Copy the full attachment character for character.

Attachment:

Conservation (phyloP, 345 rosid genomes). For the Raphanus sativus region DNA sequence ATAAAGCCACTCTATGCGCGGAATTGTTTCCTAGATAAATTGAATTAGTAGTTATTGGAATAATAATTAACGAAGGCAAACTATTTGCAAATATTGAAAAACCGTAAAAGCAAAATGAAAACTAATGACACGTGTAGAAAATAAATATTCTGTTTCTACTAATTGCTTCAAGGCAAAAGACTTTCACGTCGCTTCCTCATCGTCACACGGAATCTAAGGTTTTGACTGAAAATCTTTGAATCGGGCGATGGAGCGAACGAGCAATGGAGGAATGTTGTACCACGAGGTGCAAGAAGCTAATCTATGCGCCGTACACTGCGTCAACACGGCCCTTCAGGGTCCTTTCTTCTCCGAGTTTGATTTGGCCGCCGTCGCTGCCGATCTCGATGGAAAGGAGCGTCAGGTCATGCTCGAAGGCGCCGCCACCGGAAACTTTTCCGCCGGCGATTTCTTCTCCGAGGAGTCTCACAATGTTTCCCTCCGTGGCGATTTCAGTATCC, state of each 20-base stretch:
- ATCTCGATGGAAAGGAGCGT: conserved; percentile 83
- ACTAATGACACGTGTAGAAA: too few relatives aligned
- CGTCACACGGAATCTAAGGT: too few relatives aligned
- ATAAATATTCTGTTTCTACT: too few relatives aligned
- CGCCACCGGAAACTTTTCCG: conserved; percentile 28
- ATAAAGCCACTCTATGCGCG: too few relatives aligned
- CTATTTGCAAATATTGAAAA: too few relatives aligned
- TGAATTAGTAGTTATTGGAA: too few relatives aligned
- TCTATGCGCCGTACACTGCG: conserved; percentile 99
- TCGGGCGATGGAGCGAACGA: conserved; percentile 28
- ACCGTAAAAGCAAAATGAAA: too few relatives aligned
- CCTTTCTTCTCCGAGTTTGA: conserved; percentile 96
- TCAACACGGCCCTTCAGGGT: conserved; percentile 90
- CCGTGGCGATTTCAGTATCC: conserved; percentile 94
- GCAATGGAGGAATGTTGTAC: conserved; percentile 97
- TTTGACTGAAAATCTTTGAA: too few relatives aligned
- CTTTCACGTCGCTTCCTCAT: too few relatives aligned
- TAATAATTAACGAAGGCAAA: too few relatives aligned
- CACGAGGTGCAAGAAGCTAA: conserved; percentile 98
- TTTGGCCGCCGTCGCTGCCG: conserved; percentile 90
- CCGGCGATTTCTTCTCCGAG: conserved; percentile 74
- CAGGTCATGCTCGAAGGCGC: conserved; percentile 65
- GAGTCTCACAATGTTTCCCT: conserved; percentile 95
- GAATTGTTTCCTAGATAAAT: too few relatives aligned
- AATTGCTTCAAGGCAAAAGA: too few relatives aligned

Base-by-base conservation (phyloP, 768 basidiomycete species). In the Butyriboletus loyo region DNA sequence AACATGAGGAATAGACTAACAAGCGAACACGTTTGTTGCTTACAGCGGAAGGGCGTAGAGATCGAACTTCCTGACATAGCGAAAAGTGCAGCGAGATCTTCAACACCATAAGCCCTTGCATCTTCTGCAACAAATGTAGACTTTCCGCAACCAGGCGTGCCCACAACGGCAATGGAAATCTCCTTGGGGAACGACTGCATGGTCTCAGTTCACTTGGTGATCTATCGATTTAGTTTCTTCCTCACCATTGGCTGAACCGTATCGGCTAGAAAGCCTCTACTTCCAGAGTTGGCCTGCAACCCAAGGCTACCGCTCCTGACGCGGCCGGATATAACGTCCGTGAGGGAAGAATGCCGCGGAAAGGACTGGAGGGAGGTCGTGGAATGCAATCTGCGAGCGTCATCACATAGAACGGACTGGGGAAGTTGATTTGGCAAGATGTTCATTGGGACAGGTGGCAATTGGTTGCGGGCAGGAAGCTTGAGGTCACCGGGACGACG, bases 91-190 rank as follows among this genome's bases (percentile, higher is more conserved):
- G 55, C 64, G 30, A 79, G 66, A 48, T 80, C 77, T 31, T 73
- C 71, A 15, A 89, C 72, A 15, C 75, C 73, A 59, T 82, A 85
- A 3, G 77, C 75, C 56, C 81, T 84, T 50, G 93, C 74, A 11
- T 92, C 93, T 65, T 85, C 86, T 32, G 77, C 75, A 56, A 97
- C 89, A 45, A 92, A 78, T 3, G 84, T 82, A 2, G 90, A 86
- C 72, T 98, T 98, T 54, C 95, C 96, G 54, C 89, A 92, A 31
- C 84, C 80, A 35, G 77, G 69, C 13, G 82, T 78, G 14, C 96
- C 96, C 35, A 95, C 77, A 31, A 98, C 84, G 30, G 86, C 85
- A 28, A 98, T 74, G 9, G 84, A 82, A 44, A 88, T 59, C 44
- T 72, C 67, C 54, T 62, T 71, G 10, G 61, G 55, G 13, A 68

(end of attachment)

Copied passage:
Conservation (phyloP, 345 rosid genomes). For the Raphanus sativus region DNA sequence ATAAAGCCACTCTATGCGCGGAATTGTTTCCTAGATAAATTGAATTAGTAGTTATTGGAATAATAATTAACGAAGGCAAACTATTTGCAAATATTGAAAAACCGTAAAAGCAAAATGAAAACTAATGACACGTGTAGAAAATAAATATTCTGTTTCTACTAATTGCTTCAAGGCAAAAGACTTTCACGTCGCTTCCTCATCGTCACACGGAATCTAAGGTTTTGACTGAAAATCTTTGAATCGGGCGATGGAGCGAACGAGCAATGGAGGAATGTTGTACCACGAGGTGCAAGAAGCTAATCTATGCGCCGTACACTGCGTCAACACGGCCCTTCAGGGTCCTTTCTTCTCCGAGTTTGATTTGGCCGCCGTCGCTGCCGATCTCGATGGAAAGGAGCGTCAGGTCATGCTCGAAGGCGCCGCCACCGGAAACTTTTCCGCCGGCGATTTCTTCTCCGAGGAGTCTCACAATGTTTCCCTCCGTGGCGATTTCAGTATCC, state of each 20-base stretch:
- ATCTCGATGGAAAGGAGCGT: conserved; percentile 83
- ACTAATGACACGTGTAGAAA: too few relatives aligned
- CGTCACACGGAATCTAAGGT: too few relatives aligned
- ATAAATATTCTGTTTCTACT: too few relatives aligned
- CGCCACCGGAAACTTTTCCG: conserved; percentile 28
- ATAAAGCCACTCTATGCGCG: too few relatives aligned
- CTATTTGCAAATATTGAAAA: too few relatives aligned
- TGAATTAGTAGTTATTGGAA: too few relatives aligned
- TCTATGCGCCGTACACTGCG: conserved; percentile 99
- TCGGGCGATGGAGCGAACGA: conserved; percentile 28
- ACCGTAAAAGCAAAATGAAA: too few relatives aligned
- CCTTTCTTCTCCGAGTTTGA: conserved; percentile 96
- TCAACACGGCCCTTCAGGGT: conserved; percentile 90
- CCGTGGCGATTTCAGTATCC: conserved; percentile 94
- GCAATGGAGGAATGTTGTAC: conserved; percentile 97
- TTTGACTGAAAATCTTTGAA: too few relatives aligned
- CTTTCACGTCGCTTCCTCAT: too few relatives aligned
- TAATAATTAACGAAGGCAAA: too few relatives aligned
- CACGAGGTGCAAGAAGCTAA: conserved; percentile 98
- TTTGGCCGCCGTCGCTGCCG: conserved; percentile 90
- CCGGCGATTTCTTCTCCGAG: conserved; percentile 74
- CAGGTCATGCTCGAAGGCGC: conserved; percentile 65
- GAGTCTCACAATGTTTCCCT: conserved; percentile 95
- GAATTGTTTCCTAGATAAAT: too few relatives aligned
- AATTGCTTCAAGGCAAAAGA: too few relatives aligned

Base-by-base conservation (phyloP, 768 basidiomycete species). In the Butyriboletus loyo region DNA sequence AACATGAGGAATAGACTAACAAGCGAACACGTTTGTTGCTTACAGCGGAAGGGCGTAGAGATCGAACTTCCTGACATAGCGAAAAGTGCAGCGAGATCTTCAACACCATAAGCCCTTGCATCTTCTGCAACAAATGTAGACTTTCCGCAACCAGGCGTGCCCACAACGGCAATGGAAATCTCCTTGGGGAACGACTGCATGGTCTCAGTTCACTTGGTGATCTATCGATTTAGTTTCTTCCTCACCATTGGCTGAACCGTATCGGCTAGAAAGCCTCTACTTCCAGAGTTGGCCTGCAACCCAAGGCTACCGCTCCTGACGCGGCCGGATATAACGTCCGTGAGGGAAGAATGCCGCGGAAAGGACTGGAGGGAGGTCGTGGAATGCAATCTGCGAGCGTCATCACATAGAACGGACTGGGGAAGTTGATTTGGCAAGATGTTCATTGGGACAGGTGGCAATTGGTTGCGGGCAGGAAGCTTGAGGTCACCGGGACGACG, bases 91-190 rank as follows among this genome's bases (percentile, higher is more conserved):
- G 55, C 64, G 30, A 79, G 66, A 48, T 80, C 77, T 31, T 73
- C 71, A 15, A 89, C 72, A 15, C 75, C 73, A 59, T 82, A 85
- A 3, G 77, C 75, C 56, C 81, T 84, T 50, G 93, C 74, A 11
- T 92, C 93, T 65, T 85, C 86, T 32, G 77, C 75, A 56, A 97
- C 89, A 45, A 92, A 78, T 3, G 84, T 82, A 2, G 90, A 86
- C 72, T 98, T 98, T 54, C 95, C 96, G 54, C 89, A 92, A 31
- C 84, C 80, A 35, G 77, G 69, C 13, G 82, T 78, G 14, C 96
- C 96, C 35, A 95, C 77, A 31, A 98, C 84, G 30, G 86, C 85
- A 28, A 98, T 74, G 9, G 84, A 82, A 44, A 88, T 59, C 44
- T 72, C 67, C 54, T 62, T 71, G 10, G 61, G 55, G 13, A 68